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Hedge funds are complex, risky, non-transparent and illiquid?

Posted by Etienne Baume on

Confidence in hedge funds has suffered as a result of the financial crisis in 2008/09. A few hedge funds have taken on too much risk and have not survived the crisis.

Of course Madoff’s Ponzi scheme did not help the reputation of hedge funds, when he swindled thousands of shareholders out of $65 billion by paying early investors with the money from later investors.

As a result, many investors have written off hedge funds. It is often forgotten that some hedge funds have managed the financial crisis better than traditional investment funds.

Let’s look at some common misconceptions about hedge funds.


While some hedge fund managers use complex instruments, the most popular strategy, long/short equity, uses the same types of securities as traditional funds such as shares and bonds. The only difference is that a long/short equity hedge fund not only buys securities that are believed to be undervalued, but also short-sells securities that seem overvalued. Taking a short position means that an investor simply borrows a security rather than buying it. The reason behind it is quite simple. If the security decreases in value, the investor can buy it back at a lower price, return the security to its owner and cash in the difference. This gives hedge funds the flexibility to profit from falling markets.


The additional toolset, which hedge fund managers use, can make a strategy more complex and harder to comprehend for traditional investors but it would be unfair to say that this leads to higher risk. Many managers use the tools to manage their risk rather than increase their returns.

The ultimate goal behind buying and holding undervalued securities and shorting overvalued ones is to minimize market exposure and to profit from changes in the spread (the difference) between the securities. So a real hedge fund is not risky due to its complexity. Rather, it is complex because of its risk management. Hence, many experts recommend adding hedge fund positions to a portfolio to diversify and reduce risk.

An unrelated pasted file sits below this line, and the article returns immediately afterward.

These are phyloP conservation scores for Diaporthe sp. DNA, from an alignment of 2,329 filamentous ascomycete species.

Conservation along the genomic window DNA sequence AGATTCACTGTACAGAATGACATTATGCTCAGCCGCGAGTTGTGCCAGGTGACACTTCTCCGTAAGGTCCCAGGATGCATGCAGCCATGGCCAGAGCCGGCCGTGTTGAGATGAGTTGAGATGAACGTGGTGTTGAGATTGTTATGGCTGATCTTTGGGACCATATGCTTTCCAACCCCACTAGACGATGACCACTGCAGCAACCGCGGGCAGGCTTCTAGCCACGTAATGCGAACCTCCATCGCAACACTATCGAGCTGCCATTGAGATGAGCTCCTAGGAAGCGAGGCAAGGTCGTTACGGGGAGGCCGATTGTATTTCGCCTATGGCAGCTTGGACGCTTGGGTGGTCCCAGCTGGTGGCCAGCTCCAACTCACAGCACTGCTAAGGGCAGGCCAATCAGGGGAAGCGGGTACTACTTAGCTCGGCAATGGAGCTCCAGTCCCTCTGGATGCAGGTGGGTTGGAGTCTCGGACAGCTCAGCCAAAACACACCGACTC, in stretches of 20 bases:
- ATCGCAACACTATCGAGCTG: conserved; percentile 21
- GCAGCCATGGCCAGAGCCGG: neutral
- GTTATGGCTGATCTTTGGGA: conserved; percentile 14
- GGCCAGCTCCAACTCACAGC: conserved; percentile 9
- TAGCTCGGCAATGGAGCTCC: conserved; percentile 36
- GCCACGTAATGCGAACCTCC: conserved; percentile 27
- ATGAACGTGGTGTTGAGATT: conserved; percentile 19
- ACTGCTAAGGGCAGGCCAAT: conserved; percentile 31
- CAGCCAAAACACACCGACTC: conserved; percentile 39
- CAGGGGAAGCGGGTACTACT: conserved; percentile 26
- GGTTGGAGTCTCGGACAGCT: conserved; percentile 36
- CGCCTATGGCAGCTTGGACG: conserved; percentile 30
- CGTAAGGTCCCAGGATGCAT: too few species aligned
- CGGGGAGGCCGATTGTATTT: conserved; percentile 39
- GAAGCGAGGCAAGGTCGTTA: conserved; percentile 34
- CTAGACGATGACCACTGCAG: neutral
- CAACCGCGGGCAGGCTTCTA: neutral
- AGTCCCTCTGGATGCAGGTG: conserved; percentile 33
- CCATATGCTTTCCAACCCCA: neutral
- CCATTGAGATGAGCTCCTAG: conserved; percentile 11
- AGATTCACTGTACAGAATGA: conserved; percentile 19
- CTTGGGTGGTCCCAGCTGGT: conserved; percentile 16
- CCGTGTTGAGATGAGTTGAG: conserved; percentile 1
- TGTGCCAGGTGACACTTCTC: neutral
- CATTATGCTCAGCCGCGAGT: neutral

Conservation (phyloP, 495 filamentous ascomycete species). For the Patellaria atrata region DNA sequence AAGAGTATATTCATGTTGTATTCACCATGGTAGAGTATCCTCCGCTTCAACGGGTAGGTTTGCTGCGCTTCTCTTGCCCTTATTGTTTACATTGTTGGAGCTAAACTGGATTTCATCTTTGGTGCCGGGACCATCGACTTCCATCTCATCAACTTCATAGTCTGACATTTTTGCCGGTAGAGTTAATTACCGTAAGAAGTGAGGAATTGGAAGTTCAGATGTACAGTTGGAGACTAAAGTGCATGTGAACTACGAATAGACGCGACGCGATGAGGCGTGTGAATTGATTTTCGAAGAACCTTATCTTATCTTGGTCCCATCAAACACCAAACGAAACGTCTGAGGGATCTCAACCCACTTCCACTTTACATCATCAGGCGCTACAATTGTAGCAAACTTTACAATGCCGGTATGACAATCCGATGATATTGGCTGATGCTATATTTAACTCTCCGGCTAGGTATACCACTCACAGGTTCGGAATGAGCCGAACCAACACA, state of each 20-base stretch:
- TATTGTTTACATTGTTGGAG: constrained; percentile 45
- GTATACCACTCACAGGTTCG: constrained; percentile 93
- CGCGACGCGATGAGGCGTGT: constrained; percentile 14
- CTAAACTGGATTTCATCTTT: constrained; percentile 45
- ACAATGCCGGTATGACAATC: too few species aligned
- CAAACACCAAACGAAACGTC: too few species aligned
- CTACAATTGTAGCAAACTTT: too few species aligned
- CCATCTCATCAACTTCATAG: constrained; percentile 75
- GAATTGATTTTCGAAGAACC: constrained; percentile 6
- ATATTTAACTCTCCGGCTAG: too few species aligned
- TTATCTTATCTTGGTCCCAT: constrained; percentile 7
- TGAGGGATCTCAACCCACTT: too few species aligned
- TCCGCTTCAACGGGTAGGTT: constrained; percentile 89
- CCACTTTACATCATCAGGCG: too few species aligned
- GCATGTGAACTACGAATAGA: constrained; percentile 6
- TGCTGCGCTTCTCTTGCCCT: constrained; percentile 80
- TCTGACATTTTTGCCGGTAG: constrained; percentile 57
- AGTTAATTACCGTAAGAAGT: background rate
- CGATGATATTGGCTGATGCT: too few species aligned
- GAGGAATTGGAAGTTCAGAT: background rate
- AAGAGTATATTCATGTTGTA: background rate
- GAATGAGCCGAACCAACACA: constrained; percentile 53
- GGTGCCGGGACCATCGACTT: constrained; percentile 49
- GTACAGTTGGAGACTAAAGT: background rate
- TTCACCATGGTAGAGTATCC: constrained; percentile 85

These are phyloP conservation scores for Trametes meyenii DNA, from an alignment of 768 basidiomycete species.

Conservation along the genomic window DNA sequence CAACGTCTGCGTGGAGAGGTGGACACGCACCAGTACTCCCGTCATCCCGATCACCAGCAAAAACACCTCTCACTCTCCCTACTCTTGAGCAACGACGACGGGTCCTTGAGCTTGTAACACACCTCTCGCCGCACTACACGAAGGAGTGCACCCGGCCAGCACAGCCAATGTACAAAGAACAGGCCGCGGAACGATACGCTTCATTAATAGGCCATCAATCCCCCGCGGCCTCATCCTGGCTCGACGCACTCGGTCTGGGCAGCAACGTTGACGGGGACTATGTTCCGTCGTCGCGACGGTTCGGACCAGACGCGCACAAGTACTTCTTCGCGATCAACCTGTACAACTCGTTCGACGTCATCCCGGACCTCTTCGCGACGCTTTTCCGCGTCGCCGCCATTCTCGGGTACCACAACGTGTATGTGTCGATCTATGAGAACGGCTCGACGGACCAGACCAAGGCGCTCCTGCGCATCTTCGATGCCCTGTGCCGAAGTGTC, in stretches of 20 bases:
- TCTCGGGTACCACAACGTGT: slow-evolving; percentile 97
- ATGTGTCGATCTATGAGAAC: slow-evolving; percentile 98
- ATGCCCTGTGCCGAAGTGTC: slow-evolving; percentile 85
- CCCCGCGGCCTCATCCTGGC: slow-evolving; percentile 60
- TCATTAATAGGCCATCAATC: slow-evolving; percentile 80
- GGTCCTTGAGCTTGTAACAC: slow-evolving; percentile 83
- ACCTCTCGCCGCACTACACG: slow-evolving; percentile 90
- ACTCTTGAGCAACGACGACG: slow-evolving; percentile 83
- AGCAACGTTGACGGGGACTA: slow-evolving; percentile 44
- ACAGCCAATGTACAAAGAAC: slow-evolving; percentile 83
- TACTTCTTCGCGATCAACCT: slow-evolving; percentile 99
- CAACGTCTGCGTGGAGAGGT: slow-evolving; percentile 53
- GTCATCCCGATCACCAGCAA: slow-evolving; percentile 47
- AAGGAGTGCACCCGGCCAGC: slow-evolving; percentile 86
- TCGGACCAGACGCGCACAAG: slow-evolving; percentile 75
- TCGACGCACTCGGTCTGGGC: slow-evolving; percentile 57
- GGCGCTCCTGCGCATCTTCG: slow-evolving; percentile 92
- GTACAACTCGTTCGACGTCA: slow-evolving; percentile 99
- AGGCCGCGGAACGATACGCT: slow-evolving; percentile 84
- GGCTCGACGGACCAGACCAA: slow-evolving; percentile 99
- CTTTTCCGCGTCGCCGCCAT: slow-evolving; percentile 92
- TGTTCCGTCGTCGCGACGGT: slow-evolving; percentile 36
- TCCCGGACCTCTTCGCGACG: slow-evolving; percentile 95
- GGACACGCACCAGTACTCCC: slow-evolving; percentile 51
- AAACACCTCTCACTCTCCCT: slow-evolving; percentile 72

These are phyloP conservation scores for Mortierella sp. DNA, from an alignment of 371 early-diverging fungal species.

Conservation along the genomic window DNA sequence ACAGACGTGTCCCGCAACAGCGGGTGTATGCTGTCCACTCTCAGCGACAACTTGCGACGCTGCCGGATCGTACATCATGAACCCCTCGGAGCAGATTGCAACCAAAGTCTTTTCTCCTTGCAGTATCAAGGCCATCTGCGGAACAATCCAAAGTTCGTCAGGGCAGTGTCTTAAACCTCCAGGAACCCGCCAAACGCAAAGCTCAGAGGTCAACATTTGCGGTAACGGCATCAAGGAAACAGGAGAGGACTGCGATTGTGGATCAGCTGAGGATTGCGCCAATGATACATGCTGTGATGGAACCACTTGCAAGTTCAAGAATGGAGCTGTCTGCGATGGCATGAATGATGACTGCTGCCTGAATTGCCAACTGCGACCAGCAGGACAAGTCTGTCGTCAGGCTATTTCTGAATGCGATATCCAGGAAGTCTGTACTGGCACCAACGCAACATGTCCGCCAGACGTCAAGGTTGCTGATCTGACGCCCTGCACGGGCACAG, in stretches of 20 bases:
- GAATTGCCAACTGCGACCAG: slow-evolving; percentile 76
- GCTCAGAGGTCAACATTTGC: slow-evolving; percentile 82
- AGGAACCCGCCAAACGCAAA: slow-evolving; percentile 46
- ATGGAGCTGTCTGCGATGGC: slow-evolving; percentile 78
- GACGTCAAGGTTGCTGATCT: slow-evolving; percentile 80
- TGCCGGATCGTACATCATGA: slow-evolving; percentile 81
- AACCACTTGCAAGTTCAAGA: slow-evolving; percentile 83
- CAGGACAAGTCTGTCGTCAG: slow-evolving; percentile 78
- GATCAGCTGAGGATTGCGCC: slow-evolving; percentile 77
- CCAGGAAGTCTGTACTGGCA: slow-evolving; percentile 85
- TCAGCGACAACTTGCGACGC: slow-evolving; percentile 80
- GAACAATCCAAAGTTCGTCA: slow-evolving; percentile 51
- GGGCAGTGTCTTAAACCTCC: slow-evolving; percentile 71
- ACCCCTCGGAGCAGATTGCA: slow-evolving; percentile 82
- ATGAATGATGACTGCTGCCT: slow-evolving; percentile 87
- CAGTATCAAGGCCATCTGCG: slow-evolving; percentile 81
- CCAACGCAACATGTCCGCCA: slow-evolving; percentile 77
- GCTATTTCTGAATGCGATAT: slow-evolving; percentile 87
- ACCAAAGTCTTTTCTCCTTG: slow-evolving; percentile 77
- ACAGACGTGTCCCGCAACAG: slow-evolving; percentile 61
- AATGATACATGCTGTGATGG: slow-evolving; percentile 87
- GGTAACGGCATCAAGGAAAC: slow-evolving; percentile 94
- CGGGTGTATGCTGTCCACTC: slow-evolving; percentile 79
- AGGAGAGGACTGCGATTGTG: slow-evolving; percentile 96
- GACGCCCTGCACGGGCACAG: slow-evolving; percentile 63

Another feature of hedge funds is that they do not have to disclose their positions and investment strategies fully.

Fund managers fear losing their competitive edge should they disclose their positions and strategy. The opposing view is that given many endowments and pension plans are invested into hedge funds, the public has the right to know how their pensions are being invested, to ensure they are with responsible managers and in secure assets.

In recent years multiple regulatory changes have been implemented to increase transparency.


Some hedge fund strategies invest in securities that are less liquid than traditional stocks. One example is distressed debt securities (securities such as corporate bonds, bank debt and trade claims, of companies that are in some sort of distress. In other words, those heading toward or already in bankruptcy).

One of the main reasons for stricter withdrawal or redemption conditions of hedge funds compared to traditional funds is that such strategies don’t realize a return right away. Even strategies that buy and sell liquid assets, such as long/short equity, don’t often realize a profit right away. They are required to wait until the expected revaluation happens and they can sell their long positions or buy back securities they sold short.

Hence, if a manager needs to sell one of his investments at an unfavorable time in order to pay back an investor, the fund performance suffers.

Nevertheless, the increased focus on liquidity and regulatory aspects led to the creation of UCITS hedge funds. The UCITS standards require a minimum two-week liquidity and are increasingly used by hedge fund managers to market their funds in European investors.


To sum up, hedge funds are not as bad as their reputation suggests. Needless to say, the quality of a hedge fund depends on its manager and his capabilities. As in any other market, the challenge is to find the best and weed out the rest. Since you are reading this, I assume you know what Fundbase is. If not, it’s about time. We provide investors intelligent access to diversification and return benefits of the global hedge fund market. Our work and tools yield superior transparency, manager selection and efficiency that were previously unavailable to many investors.

Etienne Baume

Etienne is a Product Manager at Fundbase.